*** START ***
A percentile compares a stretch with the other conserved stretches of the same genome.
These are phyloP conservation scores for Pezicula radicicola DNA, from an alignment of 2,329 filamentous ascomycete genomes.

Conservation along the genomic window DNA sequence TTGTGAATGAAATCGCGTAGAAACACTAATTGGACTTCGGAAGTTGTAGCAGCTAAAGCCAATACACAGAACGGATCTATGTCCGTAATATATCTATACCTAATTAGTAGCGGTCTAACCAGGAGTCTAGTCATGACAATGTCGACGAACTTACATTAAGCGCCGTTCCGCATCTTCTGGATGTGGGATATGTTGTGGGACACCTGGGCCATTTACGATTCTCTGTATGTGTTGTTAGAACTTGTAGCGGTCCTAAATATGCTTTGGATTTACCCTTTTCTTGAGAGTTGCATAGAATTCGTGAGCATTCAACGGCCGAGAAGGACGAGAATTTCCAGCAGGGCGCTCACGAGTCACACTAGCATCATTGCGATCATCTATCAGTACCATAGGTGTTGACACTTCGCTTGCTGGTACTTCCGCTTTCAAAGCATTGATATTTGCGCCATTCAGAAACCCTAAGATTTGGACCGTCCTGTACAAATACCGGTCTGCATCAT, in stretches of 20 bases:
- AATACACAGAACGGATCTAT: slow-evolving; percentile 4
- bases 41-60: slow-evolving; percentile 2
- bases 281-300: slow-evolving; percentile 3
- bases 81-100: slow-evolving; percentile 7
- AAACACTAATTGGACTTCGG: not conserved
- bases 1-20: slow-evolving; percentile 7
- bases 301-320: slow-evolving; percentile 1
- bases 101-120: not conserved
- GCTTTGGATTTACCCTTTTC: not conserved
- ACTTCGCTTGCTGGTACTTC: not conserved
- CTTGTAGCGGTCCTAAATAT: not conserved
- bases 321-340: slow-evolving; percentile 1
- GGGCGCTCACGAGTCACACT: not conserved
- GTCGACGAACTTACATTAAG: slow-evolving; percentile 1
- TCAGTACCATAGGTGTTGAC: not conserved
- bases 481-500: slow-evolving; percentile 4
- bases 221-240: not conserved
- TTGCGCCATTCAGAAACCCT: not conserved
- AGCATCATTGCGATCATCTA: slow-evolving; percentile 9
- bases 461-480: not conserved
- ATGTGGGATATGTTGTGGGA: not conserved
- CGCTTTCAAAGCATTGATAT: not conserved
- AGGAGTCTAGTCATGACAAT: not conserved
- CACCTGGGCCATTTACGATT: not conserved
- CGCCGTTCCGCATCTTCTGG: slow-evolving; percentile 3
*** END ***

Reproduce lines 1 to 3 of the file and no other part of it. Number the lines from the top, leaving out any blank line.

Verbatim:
A percentile compares a stretch with the other conserved stretches of the same genome.
These are phyloP conservation scores for Pezicula radicicola DNA, from an alignment of 2,329 filamentous ascomycete genomes.

Conservation along the genomic window DNA sequence TTGTGAATGAAATCGCGTAGAAACACTAATTGGACTTCGGAAGTTGTAGCAGCTAAAGCCAATACACAGAACGGATCTATGTCCGTAATATATCTATACCTAATTAGTAGCGGTCTAACCAGGAGTCTAGTCATGACAATGTCGACGAACTTACATTAAGCGCCGTTCCGCATCTTCTGGATGTGGGATATGTTGTGGGACACCTGGGCCATTTACGATTCTCTGTATGTGTTGTTAGAACTTGTAGCGGTCCTAAATATGCTTTGGATTTACCCTTTTCTTGAGAGTTGCATAGAATTCGTGAGCATTCAACGGCCGAGAAGGACGAGAATTTCCAGCAGGGCGCTCACGAGTCACACTAGCATCATTGCGATCATCTATCAGTACCATAGGTGTTGACACTTCGCTTGCTGGTACTTCCGCTTTCAAAGCATTGATATTTGCGCCATTCAGAAACCCTAAGATTTGGACCGTCCTGTACAAATACCGGTCTGCATCAT, in stretches of 20 bases: